Yeah, maybe some of this liberal subtext will go right over the kids’ heads. But some of it, you can bet, will lurk in their psyches, fermenting and bubbling away, until one day it erupts in a pyroclastic flow of spewing loserdom. And there’s nothing their parents will be able to do. Except, maybe wish they hadn’t taken them to see Bolt. Or at least give them a good talking to, first, about its sinister left-liberal subtext.
Badger says:February 18, 2009 at 10:10 amI haven’t seen Bolt yet, but I can tell already that what’s crap about it is the lack of a single word on the billing: Pixar. This is just Disney, as far as I can tell and Pixar don’t just bring the technology, they bring the quirkiness that made the Disney Pixar films great rather than just technically stunning. It’s like Morrissey without Johnny Marr or Genesis without Peter Gabriel. Still good but not great.
Barack Obama has won the Nobel Peace prize and I’m still reeling at the shock. Most of us are, I should think.
Here are my theories as to how it might have come about:
1. Unlike in most of the rest of the world Øbama Køøl Aid (TM) remains Oslo’s most popular beverage.
2. The Norwegian prize committee’s sense of irony is growing ever more sophisticated, as it hinted when it gave the prize in 2002 to comedy ex-president Jimmy Carter, and hinted more strongly when it gave the prize in 2007 to climate-fear-promoting comedy failed-president Al Gore.
3. The other candidates on the shortlist were Robert Mugabe; Osama Bin Laden; Ahmed Jibril; and the late Pol Pot.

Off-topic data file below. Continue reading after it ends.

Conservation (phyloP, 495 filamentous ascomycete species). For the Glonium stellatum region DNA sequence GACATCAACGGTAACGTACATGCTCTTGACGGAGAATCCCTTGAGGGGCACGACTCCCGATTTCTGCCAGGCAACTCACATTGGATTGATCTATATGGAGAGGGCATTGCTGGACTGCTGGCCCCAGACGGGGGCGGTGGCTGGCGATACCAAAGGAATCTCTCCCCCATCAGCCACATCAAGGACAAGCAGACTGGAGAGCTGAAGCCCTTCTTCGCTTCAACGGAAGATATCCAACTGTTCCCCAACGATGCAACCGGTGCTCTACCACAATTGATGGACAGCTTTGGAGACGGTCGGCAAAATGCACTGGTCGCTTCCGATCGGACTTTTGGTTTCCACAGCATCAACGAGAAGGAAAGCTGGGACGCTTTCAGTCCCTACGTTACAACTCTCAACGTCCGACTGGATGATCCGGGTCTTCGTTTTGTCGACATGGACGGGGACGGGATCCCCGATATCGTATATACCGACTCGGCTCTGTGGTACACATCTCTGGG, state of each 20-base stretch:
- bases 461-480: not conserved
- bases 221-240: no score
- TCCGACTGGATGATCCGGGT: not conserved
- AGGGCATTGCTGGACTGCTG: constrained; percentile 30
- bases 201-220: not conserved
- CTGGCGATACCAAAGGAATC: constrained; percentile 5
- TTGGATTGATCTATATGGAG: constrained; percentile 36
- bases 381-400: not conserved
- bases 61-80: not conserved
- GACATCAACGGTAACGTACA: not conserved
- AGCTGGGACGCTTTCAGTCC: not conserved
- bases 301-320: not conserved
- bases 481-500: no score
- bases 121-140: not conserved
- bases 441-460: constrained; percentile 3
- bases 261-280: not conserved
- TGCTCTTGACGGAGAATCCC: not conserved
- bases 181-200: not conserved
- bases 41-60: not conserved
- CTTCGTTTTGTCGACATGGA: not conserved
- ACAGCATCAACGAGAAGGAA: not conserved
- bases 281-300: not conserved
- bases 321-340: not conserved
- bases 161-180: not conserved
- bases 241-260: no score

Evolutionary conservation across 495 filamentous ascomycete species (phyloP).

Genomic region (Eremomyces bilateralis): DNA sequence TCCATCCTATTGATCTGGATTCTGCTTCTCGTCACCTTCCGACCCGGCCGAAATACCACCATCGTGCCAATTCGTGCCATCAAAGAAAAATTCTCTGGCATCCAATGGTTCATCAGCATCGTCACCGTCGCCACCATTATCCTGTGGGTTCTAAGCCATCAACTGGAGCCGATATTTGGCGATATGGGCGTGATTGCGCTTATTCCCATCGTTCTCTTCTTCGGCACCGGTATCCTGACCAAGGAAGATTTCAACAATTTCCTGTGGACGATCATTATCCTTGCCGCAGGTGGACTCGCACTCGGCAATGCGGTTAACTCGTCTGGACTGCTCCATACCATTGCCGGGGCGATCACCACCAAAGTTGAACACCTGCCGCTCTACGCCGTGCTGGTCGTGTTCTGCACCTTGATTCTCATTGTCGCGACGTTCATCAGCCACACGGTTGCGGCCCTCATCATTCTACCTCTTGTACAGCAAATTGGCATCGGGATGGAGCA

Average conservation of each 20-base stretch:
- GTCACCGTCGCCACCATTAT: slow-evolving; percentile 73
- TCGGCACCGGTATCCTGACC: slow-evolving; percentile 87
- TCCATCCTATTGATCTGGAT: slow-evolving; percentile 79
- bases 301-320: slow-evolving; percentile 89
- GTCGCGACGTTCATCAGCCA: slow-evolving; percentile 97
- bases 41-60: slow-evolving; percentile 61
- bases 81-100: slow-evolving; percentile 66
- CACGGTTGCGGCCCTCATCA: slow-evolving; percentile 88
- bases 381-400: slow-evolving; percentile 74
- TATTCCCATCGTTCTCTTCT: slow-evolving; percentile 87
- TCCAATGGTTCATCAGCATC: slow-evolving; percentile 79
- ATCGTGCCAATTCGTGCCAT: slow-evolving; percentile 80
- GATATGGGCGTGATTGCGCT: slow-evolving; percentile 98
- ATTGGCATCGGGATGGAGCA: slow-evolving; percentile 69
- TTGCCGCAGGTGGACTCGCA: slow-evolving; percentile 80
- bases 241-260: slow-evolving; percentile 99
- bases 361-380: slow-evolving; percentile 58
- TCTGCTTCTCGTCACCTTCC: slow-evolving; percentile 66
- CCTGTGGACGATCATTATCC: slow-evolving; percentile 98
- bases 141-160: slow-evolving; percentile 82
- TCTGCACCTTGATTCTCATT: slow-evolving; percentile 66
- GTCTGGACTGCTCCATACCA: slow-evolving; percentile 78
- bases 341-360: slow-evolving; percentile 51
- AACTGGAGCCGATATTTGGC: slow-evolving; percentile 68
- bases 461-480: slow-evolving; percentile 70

“The economic crisis could spark a resurgence in the far Right,” warns a senior British government cabinet minister.
Warns? Well he would warn I suppose this guy – Balls is his name and that’s exactly what he talks – being as he’s so mindlessly, instinctively, incorrigeably left wing he makes Joe Stalin sound like Rush Limbaugh.
But speaking for myself I’d say a little bit more far Right is just what the world could do with right now. Our economies would recover more quickly; our kids would be better educated; our wives (qua Mayor of London Boris Johnson) would have larger breasts (if we so chose, though of course it wouldn’t be compulsory for small-but-perfectly-formed-breast-favourers like me); we’d earn more money and live longer and have all the leisure time we needed to do whatever we wanted, be it hunt foxes or smoke cigarettes or drive our 4 x 4s incredibly fast on no-speed-limit motorways or eat live ortolans in truffle and foie gras sandwiches or take long bracing walks in pristine landscapes unsullied by useless wind turbines or anything else we fancied, pretty much, because we’d be free, free, FREE!
Some of you might be wondering where the death camps fit into all this. And the Swastikas.
And the gay-bashing. And the Jew-murdering.
And my answer is: they don’t.